Senator Richard Stevens to resign
One of the UNC system’s most diligent advocates in the N.C. General Assembly will tread down a new political path next year.
After five terms in the N.C. Senate, Richard Stevens, a Republican senator from Wake County, resigned Sept. 7 to become a lobbyist.
Stevens said he saw no problem resigning early because he already wasn’t running for re-election. The legislature is not in session, and it will reconvene in January.
“This opportunity came along, and it’s such a wonderful
opportunity, I decided to take it,” Stevens said.
A legislator known for working across party lines to support public universities, Stevens began work at the Raleigh-based Smith, Anderson, Blount, Dorsett, Mitchell & Jernigan law firm Monday.
He was ranked third-most effective state senator for the 2011-12 legislative session by the N.C. Center for Public Policy Research.
In a statement, Sen. Phil Berger, R-Guilford and president pro tempore, called Stevens a champion for the state’s public universities.
“His support was instrumental in shaping legislation that made the UNC system a national leader in higher education,” Berger said.
During his time in office, Stevens, a graduate of UNC-CH’s Master of Public Administration program — a two-year master’s degree from the School of Government — remained active in the University.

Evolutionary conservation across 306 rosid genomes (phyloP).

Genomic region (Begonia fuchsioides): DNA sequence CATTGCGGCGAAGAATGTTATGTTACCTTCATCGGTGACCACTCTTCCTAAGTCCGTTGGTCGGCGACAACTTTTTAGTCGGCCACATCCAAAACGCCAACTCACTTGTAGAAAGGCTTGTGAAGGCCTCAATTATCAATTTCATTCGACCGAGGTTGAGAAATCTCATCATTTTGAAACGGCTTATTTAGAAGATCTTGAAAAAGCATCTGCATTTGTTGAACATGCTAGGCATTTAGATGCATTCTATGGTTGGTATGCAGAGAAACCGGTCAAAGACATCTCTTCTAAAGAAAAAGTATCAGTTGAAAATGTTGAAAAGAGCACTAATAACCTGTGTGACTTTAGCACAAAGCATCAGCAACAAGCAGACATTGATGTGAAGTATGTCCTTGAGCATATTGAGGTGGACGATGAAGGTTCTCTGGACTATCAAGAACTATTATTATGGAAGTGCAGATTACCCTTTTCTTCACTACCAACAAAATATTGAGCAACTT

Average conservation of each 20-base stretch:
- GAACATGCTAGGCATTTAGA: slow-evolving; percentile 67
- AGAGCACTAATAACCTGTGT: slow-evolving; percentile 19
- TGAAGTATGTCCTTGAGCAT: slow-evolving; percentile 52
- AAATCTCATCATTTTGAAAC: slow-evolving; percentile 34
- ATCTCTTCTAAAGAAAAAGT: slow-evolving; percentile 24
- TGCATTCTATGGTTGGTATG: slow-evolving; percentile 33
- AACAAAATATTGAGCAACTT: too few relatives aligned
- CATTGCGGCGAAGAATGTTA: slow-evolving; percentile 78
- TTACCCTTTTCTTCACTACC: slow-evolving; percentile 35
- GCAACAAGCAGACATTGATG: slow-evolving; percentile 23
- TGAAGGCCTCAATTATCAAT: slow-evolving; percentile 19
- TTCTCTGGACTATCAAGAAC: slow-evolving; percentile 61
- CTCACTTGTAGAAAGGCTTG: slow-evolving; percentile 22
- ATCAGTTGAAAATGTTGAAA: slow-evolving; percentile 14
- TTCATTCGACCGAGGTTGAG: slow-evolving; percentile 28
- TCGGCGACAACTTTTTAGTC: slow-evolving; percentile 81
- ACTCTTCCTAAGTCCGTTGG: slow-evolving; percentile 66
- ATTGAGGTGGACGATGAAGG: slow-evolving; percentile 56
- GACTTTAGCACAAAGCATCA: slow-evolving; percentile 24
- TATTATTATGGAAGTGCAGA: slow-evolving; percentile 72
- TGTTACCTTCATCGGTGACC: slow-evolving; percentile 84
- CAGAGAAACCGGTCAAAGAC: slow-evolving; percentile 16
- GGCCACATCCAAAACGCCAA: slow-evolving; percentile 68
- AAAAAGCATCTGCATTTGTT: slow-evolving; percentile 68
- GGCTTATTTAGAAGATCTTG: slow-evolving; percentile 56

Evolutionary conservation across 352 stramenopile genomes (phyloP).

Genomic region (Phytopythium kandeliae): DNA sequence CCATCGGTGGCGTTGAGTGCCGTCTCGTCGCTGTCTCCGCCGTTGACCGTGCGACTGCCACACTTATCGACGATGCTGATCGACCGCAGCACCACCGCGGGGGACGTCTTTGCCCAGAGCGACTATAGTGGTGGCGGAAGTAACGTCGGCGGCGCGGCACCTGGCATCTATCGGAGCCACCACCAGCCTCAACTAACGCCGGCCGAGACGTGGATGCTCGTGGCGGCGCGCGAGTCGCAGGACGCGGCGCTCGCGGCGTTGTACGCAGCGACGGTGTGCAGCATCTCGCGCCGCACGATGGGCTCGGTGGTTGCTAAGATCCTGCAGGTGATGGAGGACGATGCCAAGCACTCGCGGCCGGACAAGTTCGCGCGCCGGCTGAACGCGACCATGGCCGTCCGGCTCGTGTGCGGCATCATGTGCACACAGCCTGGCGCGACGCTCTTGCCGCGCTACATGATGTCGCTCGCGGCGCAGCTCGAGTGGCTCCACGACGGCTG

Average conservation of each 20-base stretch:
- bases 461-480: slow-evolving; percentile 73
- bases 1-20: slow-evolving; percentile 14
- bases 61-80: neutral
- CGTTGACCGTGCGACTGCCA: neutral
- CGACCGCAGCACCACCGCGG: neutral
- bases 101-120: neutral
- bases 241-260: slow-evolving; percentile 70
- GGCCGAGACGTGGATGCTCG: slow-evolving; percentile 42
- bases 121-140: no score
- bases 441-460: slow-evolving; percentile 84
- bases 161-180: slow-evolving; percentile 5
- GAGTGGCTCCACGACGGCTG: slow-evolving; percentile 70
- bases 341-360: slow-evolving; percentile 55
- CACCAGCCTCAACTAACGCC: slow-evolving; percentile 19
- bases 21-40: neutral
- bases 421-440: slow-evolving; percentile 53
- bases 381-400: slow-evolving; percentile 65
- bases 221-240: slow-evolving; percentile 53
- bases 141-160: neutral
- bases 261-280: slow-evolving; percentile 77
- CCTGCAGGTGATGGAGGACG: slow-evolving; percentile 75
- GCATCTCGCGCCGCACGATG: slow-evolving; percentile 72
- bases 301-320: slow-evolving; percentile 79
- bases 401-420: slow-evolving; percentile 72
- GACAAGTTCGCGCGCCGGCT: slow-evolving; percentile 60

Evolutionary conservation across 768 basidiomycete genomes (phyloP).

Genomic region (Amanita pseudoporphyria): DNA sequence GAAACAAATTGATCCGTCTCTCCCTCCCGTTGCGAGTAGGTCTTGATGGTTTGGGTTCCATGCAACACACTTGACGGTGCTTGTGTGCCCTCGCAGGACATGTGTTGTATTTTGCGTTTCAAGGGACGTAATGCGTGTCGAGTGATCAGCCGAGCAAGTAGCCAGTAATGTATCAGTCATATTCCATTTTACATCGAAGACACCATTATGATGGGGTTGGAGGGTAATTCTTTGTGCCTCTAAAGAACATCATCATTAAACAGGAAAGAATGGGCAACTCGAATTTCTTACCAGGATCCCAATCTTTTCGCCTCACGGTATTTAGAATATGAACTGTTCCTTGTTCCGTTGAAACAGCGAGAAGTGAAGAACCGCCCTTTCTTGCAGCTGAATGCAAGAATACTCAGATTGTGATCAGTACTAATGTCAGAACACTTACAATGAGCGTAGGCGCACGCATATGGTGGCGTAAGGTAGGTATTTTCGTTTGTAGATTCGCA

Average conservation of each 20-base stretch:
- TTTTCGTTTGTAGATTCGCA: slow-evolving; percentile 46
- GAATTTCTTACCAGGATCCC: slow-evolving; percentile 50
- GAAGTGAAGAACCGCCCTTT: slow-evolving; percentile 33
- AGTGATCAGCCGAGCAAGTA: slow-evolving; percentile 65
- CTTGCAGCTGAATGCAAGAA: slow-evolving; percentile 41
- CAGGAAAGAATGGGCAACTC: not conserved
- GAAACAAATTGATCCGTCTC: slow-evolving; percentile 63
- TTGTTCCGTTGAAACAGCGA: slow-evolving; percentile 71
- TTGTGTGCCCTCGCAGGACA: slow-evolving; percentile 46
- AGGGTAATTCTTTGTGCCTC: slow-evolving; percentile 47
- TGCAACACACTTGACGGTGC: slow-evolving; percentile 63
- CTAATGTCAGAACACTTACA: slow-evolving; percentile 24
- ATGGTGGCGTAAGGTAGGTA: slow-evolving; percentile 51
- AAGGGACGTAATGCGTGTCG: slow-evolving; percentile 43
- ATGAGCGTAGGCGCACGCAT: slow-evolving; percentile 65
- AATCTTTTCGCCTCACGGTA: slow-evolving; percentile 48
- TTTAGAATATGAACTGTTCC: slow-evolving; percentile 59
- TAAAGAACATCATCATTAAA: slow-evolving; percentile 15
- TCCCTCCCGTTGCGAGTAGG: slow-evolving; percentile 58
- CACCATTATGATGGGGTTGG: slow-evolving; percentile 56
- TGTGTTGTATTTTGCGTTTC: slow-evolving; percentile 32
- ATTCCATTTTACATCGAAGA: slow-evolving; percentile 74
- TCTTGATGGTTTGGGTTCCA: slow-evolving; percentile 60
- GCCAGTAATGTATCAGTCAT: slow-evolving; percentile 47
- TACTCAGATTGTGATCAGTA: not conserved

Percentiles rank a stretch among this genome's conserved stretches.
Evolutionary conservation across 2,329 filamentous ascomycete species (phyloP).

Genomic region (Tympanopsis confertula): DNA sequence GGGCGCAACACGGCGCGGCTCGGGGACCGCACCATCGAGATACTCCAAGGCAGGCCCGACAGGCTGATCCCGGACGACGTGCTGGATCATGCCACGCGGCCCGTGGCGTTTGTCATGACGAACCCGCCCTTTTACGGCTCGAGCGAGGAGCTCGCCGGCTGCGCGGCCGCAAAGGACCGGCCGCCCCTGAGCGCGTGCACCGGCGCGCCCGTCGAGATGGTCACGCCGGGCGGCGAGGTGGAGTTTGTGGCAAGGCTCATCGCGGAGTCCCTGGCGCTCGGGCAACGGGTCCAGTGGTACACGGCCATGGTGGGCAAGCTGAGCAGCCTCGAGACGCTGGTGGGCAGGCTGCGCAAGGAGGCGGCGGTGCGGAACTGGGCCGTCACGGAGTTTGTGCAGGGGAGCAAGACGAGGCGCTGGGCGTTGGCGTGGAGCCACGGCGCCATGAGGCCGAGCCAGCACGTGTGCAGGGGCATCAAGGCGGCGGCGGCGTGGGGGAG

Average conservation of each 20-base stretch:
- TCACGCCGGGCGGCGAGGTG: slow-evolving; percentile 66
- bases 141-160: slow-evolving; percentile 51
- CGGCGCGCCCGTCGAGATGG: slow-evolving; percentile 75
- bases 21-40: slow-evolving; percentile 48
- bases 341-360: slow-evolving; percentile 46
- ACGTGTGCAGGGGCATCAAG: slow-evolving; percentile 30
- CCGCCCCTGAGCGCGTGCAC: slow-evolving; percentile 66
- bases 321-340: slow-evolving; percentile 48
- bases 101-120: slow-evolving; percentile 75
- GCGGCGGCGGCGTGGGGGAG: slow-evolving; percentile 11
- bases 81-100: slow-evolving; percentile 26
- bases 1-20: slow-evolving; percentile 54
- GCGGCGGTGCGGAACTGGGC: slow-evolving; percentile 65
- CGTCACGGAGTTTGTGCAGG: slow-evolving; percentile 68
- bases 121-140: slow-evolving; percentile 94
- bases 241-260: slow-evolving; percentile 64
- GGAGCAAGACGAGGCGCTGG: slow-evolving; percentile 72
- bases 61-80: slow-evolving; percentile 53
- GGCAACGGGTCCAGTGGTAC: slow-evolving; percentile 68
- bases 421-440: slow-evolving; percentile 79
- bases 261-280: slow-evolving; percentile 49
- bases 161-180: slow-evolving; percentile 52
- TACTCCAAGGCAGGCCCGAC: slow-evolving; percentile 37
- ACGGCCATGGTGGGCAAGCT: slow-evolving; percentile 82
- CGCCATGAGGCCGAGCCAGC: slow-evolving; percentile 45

He has given guest lectures in government courses and even taught a class on state government.
“He’s been a major influence in shaping our next generation of local and state leaders,” said William Rivenbark, the MPA program director and a professor.
The move from legislator to lobbyist — commonly referred to as the “revolving door” — is not uncommon for N.C. lawmakers.
Just this summer, Harold Brubaker — a long-serving House Republican who was N.C. Speaker of the House from 1995 through 1998 — resigned to become a lobbyist.
And former Republican House members Chuck Neely and Connie Wilson were both ranked in the top 10 most influential lobbyists for 2011-12 by the N.C. Center for Public Policy Research.
Seven of the 60 most influential lobbyists for 2011-12 were former state legislators.
Stevens said he resigned early to avoid a conflict of interest.
Legislators must wait six months after leaving the legislature before they can begin lobbying, known as a “cooling-off period.”
This restriction was enacted in 2006.
Bob Hall, executive director of Democracy N.C., a nonpartisan organization that works for ethics reform in the legislature, said it complicates ethics whenever a legislator turns to lobbying.
“People are resigning and coming back to lobby members who they served with, people they built up relationships with, both as colleagues and peers,” Hall said.
He said legislators should have to wait at least a year, if not two years.
But Hall said Stevens will follow any legal requirements for new lobbyists.
“Stevens is a man of great integrity,” he said. “He’s been accessible and honorable as a legislator.”
Republican Tamara Barringer and Democrat Ervin Portman will be vying for Stevens’ vacant seat in the November election.
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